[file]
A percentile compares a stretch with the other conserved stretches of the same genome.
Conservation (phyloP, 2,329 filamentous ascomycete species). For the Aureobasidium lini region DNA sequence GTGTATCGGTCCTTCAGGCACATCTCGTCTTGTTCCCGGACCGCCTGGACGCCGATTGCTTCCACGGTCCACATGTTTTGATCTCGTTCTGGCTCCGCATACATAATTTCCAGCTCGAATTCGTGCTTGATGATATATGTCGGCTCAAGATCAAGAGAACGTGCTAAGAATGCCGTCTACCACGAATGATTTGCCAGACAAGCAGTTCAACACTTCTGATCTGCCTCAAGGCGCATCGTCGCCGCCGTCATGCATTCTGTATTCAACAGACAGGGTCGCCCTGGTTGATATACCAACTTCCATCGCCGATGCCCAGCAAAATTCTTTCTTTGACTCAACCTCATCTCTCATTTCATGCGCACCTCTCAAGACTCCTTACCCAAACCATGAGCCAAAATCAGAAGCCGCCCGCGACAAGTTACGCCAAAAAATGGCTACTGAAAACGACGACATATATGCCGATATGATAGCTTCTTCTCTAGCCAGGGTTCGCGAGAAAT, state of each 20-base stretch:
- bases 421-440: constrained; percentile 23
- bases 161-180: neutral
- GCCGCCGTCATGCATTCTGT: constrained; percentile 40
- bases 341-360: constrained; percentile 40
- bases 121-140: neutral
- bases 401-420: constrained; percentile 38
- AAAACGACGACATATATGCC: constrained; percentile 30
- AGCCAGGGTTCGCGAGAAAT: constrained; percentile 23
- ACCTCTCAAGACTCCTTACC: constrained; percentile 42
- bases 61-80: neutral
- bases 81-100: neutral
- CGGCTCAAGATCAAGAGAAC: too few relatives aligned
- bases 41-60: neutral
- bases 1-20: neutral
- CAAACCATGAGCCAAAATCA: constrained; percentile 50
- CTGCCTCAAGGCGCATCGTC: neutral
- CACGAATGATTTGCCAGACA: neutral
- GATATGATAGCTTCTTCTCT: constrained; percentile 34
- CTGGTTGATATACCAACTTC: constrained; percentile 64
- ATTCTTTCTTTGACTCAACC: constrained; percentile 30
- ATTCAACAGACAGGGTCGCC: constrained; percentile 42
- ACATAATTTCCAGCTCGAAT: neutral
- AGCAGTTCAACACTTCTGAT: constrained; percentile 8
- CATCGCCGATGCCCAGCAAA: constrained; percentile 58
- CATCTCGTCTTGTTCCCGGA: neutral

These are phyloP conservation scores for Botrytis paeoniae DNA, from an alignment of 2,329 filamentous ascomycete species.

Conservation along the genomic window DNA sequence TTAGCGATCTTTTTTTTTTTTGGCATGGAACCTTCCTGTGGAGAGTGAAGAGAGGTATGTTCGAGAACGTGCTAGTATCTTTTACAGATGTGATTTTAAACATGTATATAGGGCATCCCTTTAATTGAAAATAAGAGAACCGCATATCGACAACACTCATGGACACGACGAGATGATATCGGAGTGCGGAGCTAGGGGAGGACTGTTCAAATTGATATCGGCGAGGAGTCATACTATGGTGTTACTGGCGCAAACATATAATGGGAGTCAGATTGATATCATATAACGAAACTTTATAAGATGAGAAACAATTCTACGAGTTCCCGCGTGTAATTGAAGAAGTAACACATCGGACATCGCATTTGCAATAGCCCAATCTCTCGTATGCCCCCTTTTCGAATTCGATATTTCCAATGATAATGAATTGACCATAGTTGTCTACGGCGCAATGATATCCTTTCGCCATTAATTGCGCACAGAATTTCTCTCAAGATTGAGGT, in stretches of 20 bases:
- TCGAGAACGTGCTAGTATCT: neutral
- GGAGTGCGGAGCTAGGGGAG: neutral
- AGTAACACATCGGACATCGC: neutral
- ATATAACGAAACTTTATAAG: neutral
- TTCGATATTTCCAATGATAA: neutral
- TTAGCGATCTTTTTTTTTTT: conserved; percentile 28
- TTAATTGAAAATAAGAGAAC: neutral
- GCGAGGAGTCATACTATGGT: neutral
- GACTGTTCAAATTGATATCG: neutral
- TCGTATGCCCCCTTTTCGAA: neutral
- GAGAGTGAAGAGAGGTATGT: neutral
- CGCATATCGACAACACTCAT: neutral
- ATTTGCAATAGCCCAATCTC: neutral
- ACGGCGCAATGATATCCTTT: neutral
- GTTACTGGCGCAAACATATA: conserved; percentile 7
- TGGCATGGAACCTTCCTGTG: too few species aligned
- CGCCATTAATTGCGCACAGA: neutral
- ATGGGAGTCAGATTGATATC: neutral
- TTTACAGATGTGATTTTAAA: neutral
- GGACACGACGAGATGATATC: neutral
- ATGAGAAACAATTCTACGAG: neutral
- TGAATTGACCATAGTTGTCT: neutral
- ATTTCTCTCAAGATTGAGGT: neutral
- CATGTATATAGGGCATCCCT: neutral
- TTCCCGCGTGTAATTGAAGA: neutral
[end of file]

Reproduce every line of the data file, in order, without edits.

A percentile compares a stretch with the other conserved stretches of the same genome.
Conservation (phyloP, 2,329 filamentous ascomycete species). For the Aureobasidium lini region DNA sequence GTGTATCGGTCCTTCAGGCACATCTCGTCTTGTTCCCGGACCGCCTGGACGCCGATTGCTTCCACGGTCCACATGTTTTGATCTCGTTCTGGCTCCGCATACATAATTTCCAGCTCGAATTCGTGCTTGATGATATATGTCGGCTCAAGATCAAGAGAACGTGCTAAGAATGCCGTCTACCACGAATGATTTGCCAGACAAGCAGTTCAACACTTCTGATCTGCCTCAAGGCGCATCGTCGCCGCCGTCATGCATTCTGTATTCAACAGACAGGGTCGCCCTGGTTGATATACCAACTTCCATCGCCGATGCCCAGCAAAATTCTTTCTTTGACTCAACCTCATCTCTCATTTCATGCGCACCTCTCAAGACTCCTTACCCAAACCATGAGCCAAAATCAGAAGCCGCCCGCGACAAGTTACGCCAAAAAATGGCTACTGAAAACGACGACATATATGCCGATATGATAGCTTCTTCTCTAGCCAGGGTTCGCGAGAAAT, state of each 20-base stretch:
- bases 421-440: constrained; percentile 23
- bases 161-180: neutral
- GCCGCCGTCATGCATTCTGT: constrained; percentile 40
- bases 341-360: constrained; percentile 40
- bases 121-140: neutral
- bases 401-420: constrained; percentile 38
- AAAACGACGACATATATGCC: constrained; percentile 30
- AGCCAGGGTTCGCGAGAAAT: constrained; percentile 23
- ACCTCTCAAGACTCCTTACC: constrained; percentile 42
- bases 61-80: neutral
- bases 81-100: neutral
- CGGCTCAAGATCAAGAGAAC: too few relatives aligned
- bases 41-60: neutral
- bases 1-20: neutral
- CAAACCATGAGCCAAAATCA: constrained; percentile 50
- CTGCCTCAAGGCGCATCGTC: neutral
- CACGAATGATTTGCCAGACA: neutral
- GATATGATAGCTTCTTCTCT: constrained; percentile 34
- CTGGTTGATATACCAACTTC: constrained; percentile 64
- ATTCTTTCTTTGACTCAACC: constrained; percentile 30
- ATTCAACAGACAGGGTCGCC: constrained; percentile 42
- ACATAATTTCCAGCTCGAAT: neutral
- AGCAGTTCAACACTTCTGAT: constrained; percentile 8
- CATCGCCGATGCCCAGCAAA: constrained; percentile 58
- CATCTCGTCTTGTTCCCGGA: neutral

These are phyloP conservation scores for Botrytis paeoniae DNA, from an alignment of 2,329 filamentous ascomycete species.

Conservation along the genomic window DNA sequence TTAGCGATCTTTTTTTTTTTTGGCATGGAACCTTCCTGTGGAGAGTGAAGAGAGGTATGTTCGAGAACGTGCTAGTATCTTTTACAGATGTGATTTTAAACATGTATATAGGGCATCCCTTTAATTGAAAATAAGAGAACCGCATATCGACAACACTCATGGACACGACGAGATGATATCGGAGTGCGGAGCTAGGGGAGGACTGTTCAAATTGATATCGGCGAGGAGTCATACTATGGTGTTACTGGCGCAAACATATAATGGGAGTCAGATTGATATCATATAACGAAACTTTATAAGATGAGAAACAATTCTACGAGTTCCCGCGTGTAATTGAAGAAGTAACACATCGGACATCGCATTTGCAATAGCCCAATCTCTCGTATGCCCCCTTTTCGAATTCGATATTTCCAATGATAATGAATTGACCATAGTTGTCTACGGCGCAATGATATCCTTTCGCCATTAATTGCGCACAGAATTTCTCTCAAGATTGAGGT, in stretches of 20 bases:
- TCGAGAACGTGCTAGTATCT: neutral
- GGAGTGCGGAGCTAGGGGAG: neutral
- AGTAACACATCGGACATCGC: neutral
- ATATAACGAAACTTTATAAG: neutral
- TTCGATATTTCCAATGATAA: neutral
- TTAGCGATCTTTTTTTTTTT: conserved; percentile 28
- TTAATTGAAAATAAGAGAAC: neutral
- GCGAGGAGTCATACTATGGT: neutral
- GACTGTTCAAATTGATATCG: neutral
- TCGTATGCCCCCTTTTCGAA: neutral
- GAGAGTGAAGAGAGGTATGT: neutral
- CGCATATCGACAACACTCAT: neutral
- ATTTGCAATAGCCCAATCTC: neutral
- ACGGCGCAATGATATCCTTT: neutral
- GTTACTGGCGCAAACATATA: conserved; percentile 7
- TGGCATGGAACCTTCCTGTG: too few species aligned
- CGCCATTAATTGCGCACAGA: neutral
- ATGGGAGTCAGATTGATATC: neutral
- TTTACAGATGTGATTTTAAA: neutral
- GGACACGACGAGATGATATC: neutral
- ATGAGAAACAATTCTACGAG: neutral
- TGAATTGACCATAGTTGTCT: neutral
- ATTTCTCTCAAGATTGAGGT: neutral
- CATGTATATAGGGCATCCCT: neutral
- TTCCCGCGTGTAATTGAAGA: neutral